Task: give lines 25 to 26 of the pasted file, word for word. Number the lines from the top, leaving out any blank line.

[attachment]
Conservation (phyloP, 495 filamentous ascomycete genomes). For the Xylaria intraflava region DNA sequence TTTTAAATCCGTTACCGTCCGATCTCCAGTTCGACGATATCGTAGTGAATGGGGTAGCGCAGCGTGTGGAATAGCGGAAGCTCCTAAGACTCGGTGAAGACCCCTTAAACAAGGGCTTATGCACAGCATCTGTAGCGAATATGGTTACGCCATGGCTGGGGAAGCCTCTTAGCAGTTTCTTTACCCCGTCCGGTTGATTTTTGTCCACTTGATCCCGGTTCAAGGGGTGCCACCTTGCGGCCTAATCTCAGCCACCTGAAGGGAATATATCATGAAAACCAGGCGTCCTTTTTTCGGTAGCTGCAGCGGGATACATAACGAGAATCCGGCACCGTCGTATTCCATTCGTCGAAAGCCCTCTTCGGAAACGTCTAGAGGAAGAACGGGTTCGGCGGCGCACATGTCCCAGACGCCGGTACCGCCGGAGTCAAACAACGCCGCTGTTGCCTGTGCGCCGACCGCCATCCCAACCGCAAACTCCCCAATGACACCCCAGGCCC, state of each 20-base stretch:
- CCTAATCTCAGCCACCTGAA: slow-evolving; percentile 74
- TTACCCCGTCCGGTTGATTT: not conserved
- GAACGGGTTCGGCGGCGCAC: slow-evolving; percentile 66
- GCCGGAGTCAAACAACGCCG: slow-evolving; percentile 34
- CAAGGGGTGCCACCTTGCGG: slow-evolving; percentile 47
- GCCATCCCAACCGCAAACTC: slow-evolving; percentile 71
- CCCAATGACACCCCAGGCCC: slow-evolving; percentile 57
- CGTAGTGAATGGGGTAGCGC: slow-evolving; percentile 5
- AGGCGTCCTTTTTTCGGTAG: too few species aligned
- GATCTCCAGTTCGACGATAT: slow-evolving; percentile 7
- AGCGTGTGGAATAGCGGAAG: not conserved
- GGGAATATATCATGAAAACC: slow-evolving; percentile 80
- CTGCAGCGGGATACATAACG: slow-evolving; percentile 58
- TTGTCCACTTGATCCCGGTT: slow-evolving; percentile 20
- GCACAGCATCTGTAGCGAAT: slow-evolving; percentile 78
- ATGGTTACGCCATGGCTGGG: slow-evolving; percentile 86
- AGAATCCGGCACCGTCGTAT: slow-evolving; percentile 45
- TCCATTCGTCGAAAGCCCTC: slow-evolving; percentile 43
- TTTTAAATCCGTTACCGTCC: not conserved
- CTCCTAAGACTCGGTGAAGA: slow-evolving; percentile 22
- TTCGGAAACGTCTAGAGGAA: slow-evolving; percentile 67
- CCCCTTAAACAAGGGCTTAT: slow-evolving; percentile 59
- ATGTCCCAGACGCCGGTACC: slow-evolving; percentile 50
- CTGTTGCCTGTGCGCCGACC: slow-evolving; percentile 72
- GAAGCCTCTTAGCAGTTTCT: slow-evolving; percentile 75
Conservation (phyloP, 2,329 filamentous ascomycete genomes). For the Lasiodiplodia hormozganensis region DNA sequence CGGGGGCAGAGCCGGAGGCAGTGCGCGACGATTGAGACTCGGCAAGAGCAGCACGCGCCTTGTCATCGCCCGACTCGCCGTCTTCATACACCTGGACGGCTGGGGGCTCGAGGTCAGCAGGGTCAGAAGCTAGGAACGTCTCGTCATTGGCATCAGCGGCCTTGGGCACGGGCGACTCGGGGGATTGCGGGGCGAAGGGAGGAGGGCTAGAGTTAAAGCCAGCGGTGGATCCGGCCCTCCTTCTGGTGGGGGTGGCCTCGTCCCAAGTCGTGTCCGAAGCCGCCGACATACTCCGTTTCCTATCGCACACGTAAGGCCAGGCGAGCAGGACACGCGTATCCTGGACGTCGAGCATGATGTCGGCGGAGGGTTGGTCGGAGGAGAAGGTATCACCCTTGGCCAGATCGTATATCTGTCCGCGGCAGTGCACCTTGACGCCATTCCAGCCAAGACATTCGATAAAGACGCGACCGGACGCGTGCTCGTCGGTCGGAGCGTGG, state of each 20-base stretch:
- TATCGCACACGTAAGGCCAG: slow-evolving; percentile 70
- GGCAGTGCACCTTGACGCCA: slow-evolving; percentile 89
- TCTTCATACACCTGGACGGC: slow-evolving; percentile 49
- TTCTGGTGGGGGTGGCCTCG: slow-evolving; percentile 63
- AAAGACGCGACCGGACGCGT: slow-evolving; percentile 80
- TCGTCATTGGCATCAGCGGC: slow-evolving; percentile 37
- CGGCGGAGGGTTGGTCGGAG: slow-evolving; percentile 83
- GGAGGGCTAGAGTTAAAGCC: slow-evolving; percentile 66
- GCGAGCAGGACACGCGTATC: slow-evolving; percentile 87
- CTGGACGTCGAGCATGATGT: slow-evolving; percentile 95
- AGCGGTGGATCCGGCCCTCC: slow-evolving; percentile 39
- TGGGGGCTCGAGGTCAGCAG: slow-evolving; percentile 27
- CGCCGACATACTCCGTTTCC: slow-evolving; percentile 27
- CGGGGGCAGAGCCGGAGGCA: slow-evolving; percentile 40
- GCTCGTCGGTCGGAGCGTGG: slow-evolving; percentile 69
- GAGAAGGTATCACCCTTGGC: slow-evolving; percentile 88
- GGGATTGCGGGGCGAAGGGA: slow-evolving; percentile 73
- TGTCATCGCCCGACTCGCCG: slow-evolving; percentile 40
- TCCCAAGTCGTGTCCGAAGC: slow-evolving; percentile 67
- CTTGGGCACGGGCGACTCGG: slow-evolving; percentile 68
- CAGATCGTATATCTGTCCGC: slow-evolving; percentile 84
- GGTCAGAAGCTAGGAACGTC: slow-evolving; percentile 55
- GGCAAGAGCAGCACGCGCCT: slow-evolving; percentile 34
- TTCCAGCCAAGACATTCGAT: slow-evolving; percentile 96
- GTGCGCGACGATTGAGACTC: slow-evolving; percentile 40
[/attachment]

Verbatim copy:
- CTGTTGCCTGTGCGCCGACC: slow-evolving; percentile 72
- GAAGCCTCTTAGCAGTTTCT: slow-evolving; percentile 75